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Legislators, don't forget about supporting veterans

Delaware State News - 4/24/2018

On April 6, I was invited to make remarks at a bill signing in Hockessin by New Castle County legislators, including County Executive Matthew Meyer, that provided an additional $5,000 county tax credit for people who are totally and permanently disabled. Although not restricted to veterans, its genesis was Councilwoman Janet Kilpatrick's response to a young former Marine with a wife and two small children who accompanied him to the signing.

On a larger note as our legislators deal with the issues that affect us, I'm hoping they don't forget to restore the 20 percent reduction to nonprofits cut from last year's budget, especially the ones that affect veterans. A committee to review the list receiving funding from the state has not yet been formed.

There is no one who contributes more to our security than our active duty, Reserve and Guard members who sacrifice their family time, effort and lives to protect us. The proof is the regular arrival of fallen heroes to the mortuary at Dover AFB. Veterans are highly trained, provide leadership, initiative, volunteerism, and bring love of country to their communities. Fewer than one in four young people even qualify to enter the military based on factors like education level, physical fitness, substance abuse, and police records.

While we live in a ?veteran friendly' state relative to legislative tributes, specialized license plates, memorials, road naming and other non-revenue items, Delaware is very limited in providing direct assistance to veterans. The Delaware Veterans Trust Fund, that has been assisting honorably discharged veterans in financial emergency for more than four years, became law with the caveat that it must be self-supporting. Some states provide tax exemptions for military retirement pay and disabled veterans while Delaware does not.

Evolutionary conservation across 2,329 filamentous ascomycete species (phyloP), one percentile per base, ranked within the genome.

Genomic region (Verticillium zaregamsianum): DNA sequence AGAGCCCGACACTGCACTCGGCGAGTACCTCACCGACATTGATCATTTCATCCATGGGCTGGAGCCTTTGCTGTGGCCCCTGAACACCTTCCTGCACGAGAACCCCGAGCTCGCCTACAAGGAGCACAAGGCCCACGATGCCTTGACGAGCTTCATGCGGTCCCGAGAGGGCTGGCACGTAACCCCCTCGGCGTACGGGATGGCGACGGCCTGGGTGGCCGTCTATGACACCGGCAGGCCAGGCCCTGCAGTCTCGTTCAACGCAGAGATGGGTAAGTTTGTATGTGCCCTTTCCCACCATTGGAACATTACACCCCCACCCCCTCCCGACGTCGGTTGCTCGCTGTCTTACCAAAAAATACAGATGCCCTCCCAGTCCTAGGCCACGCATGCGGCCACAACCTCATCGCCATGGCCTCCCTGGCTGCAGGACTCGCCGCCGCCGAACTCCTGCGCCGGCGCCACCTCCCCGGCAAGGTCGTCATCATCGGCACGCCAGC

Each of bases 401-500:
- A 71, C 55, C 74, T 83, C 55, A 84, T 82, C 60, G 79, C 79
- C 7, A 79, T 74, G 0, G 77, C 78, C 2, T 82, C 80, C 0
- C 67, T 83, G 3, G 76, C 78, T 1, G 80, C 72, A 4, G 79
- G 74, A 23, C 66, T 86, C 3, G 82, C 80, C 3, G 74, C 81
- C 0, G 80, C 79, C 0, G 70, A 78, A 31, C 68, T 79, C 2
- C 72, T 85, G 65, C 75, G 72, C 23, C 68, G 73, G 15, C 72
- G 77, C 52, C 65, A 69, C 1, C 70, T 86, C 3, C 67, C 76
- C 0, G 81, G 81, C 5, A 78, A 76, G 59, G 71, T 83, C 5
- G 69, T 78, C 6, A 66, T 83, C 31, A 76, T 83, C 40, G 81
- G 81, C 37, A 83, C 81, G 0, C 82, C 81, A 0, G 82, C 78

Veteran service organizations are not charities. They provide assistance to their members and ask for very little in return. They receive $244,233 grant in aid from the state, yet veterans overall bring more than $2 billion annually to our state economy.

That includes their paychecks, retirement and disability benefits, federal education and health care funding that includes the VA hospital in Elsmere, clinics in every county, the Veterans Home in Milford and more recently, health care from civilian providers under expanded VA guidelines. Nor does that include the revenue and jobs created at Dover AFB.

Since 1999, a veteran service officer, primarily supported by the Delaware'sVietnam Veterans of America, has helped disabled veterans from all generations claim about $1.7 million annually in benefits due them, yet would have had to close his office last year had the state VVA council not pledged to replace the $12,000 cut from his state grant. They are still struggling to make up the money.

Delaware's 87,000 veterans also start businesses, create jobs and pay their taxes. Most important, we own them our freedom. They run toward danger on our behalf. They and their families also understand and value the power of the ballot. June (end of session) is coming; so is November.

Legislators, don't forget the vet. Dave Skocik, president

Delaware Veterans Coalition Dover


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